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Measurable and Nonmeasurable

Around the turn of the century, mathematicians such as **Emile Borel** and **Henri Lebesgue** were looking for a precise **definition** of the measure of a subset of the real n-dimensional **space** R^{n}. Four considerations bounded their search. First, the measure of any 'normal' object such as a line segment in R^{1}, a **square** in R^{2}, or a cube in R^{3} should be equal to its length, **area**, or **volume** respectively. Second, if A and B are disjoint subsets then the measure of A union B should be equal to the measure of A plus the measure of B. Third, if A and B are congruent **sets** then their measures should be equal. Fourth, it should be possibly to measure 'most' sets or at least all 'nice' ones. In 1924, **Stefan Banach** and **Alfred Tarski** dramatically demonstrated that not all subsets could be measurable if...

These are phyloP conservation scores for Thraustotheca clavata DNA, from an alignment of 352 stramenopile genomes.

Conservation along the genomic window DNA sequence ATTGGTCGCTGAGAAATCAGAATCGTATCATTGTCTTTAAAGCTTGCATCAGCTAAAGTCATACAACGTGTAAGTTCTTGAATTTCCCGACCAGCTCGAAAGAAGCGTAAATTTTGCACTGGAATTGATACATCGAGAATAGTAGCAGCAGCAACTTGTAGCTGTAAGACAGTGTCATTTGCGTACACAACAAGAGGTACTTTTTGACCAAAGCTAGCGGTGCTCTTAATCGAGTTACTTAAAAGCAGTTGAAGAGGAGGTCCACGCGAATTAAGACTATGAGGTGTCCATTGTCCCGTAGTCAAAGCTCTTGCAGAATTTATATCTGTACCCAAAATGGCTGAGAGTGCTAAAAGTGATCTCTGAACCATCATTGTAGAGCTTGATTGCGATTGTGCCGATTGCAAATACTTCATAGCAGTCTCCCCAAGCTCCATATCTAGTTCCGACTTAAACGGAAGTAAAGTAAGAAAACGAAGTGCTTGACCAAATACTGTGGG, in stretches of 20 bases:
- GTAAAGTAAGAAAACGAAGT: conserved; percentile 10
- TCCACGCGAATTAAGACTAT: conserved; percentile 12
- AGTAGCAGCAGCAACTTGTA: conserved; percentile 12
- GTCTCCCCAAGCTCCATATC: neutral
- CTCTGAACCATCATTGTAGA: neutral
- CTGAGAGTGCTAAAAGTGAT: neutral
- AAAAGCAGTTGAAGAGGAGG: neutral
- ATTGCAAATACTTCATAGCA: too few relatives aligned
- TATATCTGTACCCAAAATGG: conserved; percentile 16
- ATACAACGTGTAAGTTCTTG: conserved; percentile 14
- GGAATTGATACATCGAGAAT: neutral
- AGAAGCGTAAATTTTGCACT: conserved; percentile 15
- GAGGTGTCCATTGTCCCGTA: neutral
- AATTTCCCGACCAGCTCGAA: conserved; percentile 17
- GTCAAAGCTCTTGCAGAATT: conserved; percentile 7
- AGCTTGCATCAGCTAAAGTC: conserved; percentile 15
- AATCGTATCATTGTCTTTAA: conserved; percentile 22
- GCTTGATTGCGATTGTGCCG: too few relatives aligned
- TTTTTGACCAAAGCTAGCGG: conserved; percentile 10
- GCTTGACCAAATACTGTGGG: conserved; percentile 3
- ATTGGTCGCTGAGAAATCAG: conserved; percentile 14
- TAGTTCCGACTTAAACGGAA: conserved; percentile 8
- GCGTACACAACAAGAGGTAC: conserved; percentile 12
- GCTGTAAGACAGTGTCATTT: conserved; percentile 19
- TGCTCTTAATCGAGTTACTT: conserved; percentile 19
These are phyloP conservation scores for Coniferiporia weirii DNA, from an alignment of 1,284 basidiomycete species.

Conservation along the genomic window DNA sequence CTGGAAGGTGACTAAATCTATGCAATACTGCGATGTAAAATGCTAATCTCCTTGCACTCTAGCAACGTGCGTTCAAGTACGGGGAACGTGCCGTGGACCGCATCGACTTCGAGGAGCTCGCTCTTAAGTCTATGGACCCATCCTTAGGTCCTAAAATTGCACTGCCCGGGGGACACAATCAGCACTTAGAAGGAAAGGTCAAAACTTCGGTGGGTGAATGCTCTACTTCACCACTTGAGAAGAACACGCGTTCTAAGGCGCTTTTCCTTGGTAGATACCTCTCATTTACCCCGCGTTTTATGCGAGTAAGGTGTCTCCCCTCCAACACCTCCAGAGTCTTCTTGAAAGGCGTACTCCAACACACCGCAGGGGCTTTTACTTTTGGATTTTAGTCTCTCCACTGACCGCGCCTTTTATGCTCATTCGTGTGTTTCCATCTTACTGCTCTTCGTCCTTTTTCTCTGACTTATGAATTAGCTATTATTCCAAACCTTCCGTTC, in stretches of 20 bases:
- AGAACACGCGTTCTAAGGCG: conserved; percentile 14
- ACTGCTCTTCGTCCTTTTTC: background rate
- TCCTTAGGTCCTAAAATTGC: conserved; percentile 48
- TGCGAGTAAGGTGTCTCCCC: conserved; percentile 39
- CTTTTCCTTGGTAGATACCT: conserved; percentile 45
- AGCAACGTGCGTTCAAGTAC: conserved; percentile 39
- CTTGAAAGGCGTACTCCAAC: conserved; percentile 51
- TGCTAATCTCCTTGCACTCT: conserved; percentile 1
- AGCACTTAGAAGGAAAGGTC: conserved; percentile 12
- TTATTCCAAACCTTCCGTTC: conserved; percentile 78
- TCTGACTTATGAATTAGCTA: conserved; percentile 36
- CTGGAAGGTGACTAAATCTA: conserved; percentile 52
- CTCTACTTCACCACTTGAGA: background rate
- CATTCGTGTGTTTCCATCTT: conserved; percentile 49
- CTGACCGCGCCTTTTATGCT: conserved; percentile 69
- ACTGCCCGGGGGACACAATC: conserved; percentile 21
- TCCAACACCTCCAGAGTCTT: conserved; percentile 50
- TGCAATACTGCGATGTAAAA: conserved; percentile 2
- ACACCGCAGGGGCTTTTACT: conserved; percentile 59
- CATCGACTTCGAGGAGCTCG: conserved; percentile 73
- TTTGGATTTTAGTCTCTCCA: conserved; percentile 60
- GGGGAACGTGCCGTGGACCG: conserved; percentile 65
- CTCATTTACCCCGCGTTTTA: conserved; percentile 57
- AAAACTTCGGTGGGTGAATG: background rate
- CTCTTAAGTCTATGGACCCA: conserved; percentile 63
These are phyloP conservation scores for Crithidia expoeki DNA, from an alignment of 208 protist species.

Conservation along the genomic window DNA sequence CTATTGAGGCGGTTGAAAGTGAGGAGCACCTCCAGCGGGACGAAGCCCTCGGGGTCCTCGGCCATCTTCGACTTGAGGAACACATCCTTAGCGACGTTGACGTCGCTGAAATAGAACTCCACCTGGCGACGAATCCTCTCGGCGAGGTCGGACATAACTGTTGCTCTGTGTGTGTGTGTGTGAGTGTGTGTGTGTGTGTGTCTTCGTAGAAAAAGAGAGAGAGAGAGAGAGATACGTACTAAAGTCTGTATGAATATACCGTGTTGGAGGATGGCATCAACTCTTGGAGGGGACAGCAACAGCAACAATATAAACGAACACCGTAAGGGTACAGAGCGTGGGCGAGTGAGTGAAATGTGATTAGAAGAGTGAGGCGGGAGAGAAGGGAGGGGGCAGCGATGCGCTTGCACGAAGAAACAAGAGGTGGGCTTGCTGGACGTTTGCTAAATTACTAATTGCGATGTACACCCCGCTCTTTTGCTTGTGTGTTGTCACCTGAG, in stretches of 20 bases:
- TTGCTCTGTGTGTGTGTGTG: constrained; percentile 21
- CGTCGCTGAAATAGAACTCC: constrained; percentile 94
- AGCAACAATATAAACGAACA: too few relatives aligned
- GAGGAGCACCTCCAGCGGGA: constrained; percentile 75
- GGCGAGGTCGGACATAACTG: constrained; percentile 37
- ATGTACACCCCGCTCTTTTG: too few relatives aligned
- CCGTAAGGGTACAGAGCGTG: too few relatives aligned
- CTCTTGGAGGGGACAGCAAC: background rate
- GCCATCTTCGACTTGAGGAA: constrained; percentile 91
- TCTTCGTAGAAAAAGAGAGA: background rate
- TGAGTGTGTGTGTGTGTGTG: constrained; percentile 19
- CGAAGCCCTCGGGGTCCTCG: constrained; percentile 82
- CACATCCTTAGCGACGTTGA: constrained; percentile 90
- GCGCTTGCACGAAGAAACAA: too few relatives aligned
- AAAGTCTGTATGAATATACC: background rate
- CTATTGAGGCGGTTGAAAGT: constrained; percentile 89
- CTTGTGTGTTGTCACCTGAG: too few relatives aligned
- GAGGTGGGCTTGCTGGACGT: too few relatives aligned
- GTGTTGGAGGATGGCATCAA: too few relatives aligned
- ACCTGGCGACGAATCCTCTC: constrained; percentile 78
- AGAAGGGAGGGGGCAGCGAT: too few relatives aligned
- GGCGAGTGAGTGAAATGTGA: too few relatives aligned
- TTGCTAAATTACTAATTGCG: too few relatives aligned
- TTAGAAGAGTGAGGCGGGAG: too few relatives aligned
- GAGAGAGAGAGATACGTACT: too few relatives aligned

This section contains 965 words(approx. 4 pages at 300 words per page) |